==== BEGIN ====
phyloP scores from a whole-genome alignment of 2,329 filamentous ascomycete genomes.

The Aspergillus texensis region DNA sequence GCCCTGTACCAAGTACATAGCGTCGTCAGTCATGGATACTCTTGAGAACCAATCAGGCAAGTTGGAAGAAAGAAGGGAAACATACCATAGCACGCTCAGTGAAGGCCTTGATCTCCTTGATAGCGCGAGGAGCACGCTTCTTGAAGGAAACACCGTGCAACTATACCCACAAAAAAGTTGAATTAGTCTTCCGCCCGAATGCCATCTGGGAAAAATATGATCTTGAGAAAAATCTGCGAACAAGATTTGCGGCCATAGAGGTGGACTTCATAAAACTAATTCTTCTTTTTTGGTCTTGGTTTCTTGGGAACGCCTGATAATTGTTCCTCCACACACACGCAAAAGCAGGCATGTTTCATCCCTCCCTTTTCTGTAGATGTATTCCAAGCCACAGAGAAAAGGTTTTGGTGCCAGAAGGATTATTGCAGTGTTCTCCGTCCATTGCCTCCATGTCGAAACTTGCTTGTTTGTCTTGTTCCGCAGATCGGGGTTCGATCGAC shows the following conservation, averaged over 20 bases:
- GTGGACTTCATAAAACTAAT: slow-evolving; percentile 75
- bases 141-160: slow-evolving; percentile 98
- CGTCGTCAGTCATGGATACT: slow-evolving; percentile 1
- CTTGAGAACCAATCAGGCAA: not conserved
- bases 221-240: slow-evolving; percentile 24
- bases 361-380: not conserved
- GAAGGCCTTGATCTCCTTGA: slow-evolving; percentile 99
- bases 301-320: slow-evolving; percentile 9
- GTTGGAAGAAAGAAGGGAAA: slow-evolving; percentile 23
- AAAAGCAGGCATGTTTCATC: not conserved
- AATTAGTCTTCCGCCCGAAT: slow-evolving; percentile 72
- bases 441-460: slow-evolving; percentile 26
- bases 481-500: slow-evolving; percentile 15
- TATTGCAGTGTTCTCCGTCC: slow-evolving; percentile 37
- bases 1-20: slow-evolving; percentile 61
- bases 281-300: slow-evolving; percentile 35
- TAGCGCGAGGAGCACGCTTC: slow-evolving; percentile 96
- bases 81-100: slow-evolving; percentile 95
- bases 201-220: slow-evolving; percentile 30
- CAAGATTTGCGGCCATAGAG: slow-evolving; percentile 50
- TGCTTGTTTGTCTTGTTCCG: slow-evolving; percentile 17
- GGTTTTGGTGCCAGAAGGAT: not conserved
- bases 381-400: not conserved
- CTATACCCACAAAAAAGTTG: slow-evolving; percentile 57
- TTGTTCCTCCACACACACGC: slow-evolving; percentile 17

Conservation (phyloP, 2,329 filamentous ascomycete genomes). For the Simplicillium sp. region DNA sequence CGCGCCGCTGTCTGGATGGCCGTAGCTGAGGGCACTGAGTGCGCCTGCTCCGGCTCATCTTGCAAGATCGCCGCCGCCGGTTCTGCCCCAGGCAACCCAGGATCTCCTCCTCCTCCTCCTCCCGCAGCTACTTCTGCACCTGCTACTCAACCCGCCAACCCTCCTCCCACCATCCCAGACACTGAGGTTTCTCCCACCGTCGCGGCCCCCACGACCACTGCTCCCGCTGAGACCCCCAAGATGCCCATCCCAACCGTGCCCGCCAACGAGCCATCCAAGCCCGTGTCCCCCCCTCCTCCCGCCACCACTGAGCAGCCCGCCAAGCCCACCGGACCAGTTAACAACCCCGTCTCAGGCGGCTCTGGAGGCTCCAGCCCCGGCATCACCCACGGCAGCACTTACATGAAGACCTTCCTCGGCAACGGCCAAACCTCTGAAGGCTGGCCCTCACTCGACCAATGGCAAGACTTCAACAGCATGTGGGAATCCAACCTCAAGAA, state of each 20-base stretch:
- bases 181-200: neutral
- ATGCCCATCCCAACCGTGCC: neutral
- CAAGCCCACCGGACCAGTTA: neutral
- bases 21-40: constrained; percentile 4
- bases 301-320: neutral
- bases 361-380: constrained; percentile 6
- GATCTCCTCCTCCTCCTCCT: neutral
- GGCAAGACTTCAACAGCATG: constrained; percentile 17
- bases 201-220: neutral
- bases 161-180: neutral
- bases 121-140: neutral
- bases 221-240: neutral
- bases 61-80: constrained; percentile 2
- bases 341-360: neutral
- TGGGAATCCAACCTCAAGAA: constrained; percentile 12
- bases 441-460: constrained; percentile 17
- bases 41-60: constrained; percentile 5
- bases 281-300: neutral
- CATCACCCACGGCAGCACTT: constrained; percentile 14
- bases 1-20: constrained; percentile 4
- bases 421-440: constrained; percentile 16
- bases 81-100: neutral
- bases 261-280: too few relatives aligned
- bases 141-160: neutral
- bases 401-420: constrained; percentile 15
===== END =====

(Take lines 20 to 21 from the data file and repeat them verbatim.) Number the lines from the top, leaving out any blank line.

- bases 81-100: slow-evolving; percentile 95
- bases 201-220: slow-evolving; percentile 30